Release Date: April 24, 2015
Cast: Blake Lively, Michiel Huisman, Harrison Ford, Kathy Baker, Amanda Crew, Lynda Boyd
Studio: Lakeshore Entertainment, Sidney Kimmel Entertainment, RatPac-Dune Entertainment
Distributor: Lionsgate Warner Bros.
Genres: fantasy, epic romance
Review Spoilers: Light
Age of Adaline tells the story of Adaline (Blake Lively), who lived a relatively normal life in the early 20th century before she swerved off the road and got struck by lightning. After her accident, Adaline finds that she can no longer age – she’s stuck at a perpetual 29 for the better half of a century.
Adaline’s spent the majority of her time fleeing from federal authorities who would rather see her locked up and studied than what she’s currently doing: eking out her years in the library and switching locations every few years.
The movie follows Adaline and her internal conflict with settling down and living a life when she is immortal and everything/everyone she grows attached to will inevitably leave her unless she leaves them first. This moral conflict drives Adaline to live a relatively solitary life, until a persistent donor from the library (Michiel Huisman) tries to woo her and she slowly gives in. Later, she finds that he is the son of another man she used to date (played by Harrison Ford), which further complicates her situation.
The movie was thoroughly average, if not light on romance for being marketed so heavily as an epic romance.
The major problem was that there wasn’t enough plot to justify the movie being as long as it was, and there wasn’t enough romance to justify the lack of plot. It meandered around mostly telling Adaline’s history in retrospective flashbacks so there wasn’t any compelling action to propel the story forward.
The highlight of the movie was Blake Lively’s performance as Adaline. The character was written to be very wooden at first – she’s disconnected from the world around her because she’s nearly a century old living in a young body – but her character becomes more human throughout the movie as she connects to other characters.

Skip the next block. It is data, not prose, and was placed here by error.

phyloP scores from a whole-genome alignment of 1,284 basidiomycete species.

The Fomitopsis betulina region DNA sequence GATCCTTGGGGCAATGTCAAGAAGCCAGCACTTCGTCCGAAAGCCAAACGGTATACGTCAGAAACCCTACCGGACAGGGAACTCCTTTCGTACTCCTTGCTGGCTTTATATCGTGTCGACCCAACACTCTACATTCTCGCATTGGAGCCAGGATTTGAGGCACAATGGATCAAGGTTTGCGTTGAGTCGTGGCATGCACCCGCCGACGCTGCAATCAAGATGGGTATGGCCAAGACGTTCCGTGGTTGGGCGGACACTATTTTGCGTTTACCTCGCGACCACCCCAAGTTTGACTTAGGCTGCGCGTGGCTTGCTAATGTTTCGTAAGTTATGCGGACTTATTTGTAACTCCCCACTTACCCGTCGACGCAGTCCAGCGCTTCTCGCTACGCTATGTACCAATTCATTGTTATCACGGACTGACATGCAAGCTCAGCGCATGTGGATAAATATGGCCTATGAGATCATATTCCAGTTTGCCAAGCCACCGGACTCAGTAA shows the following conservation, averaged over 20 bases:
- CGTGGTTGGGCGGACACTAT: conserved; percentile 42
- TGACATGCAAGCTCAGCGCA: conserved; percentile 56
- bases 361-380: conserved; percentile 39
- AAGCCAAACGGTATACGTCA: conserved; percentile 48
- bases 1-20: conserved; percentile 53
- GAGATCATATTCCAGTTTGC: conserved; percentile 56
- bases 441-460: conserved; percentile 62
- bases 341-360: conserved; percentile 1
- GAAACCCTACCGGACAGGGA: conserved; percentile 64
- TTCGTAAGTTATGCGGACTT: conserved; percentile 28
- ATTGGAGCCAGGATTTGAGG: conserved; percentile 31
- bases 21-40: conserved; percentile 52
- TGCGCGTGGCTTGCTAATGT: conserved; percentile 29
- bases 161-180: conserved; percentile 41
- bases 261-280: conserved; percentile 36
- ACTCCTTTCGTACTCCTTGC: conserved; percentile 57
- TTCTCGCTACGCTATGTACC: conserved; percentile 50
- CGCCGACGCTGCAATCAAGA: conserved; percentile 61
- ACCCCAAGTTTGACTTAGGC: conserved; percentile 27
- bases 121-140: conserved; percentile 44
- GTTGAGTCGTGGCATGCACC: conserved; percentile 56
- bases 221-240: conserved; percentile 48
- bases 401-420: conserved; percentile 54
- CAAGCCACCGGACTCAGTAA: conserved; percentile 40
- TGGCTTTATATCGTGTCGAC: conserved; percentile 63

One of the issues with having such a wise character is that her decisions are usually beyond reproach. We always get the feeling that the hyper-intelligent, Braille-enthusiast, polyglot Adaline has all the cards while the other characters are struggling to find where she hid the deck. It elevates Adaline to a plane where she’s unrelatable, even if she’s not unlikeable. Which is a problem when your protagonist’s story is the sole focus, and she feels too calculated to elicit an emotional reaction.
Furthermore, the romance between the two leads doesn’t get a lot of screentime. It doesn’t feel epic because we get maybe two minutes of screentime from the pair for every three scenes of exposition into Adaline’s past. This is a shame because Huisman’s character was extremely witty and likeable and he and Lively had phenomenal chemistry.
Finally, the narration throughout the movie was obtrusive. The film suffers from ridiculousness with pseudoscience as to why Adaline doesn’t age. Which, honestly – the audience didn’t need an explanation – I wasn’t sitting in the theater dying to know what was happening with Adaline’s ‘elastic telomeres’ (which, not a thing, FYI, for those at home who are wondering) on the cellular level to suspend my disbelief. I don’t need a fake biology lesson to justify your plot premise.
She doesn’t age. We get it.
Make like Elsa and let it go.
Final Thoughts: Adaline is enjoyable enough – it’s a little long and there isn’t enough plot or romance to justify the runtime. It is a good date movie, but expect more historical drama and marveling at how flawless Blake Lively’s skin, hair, and wardrobe are than actual story.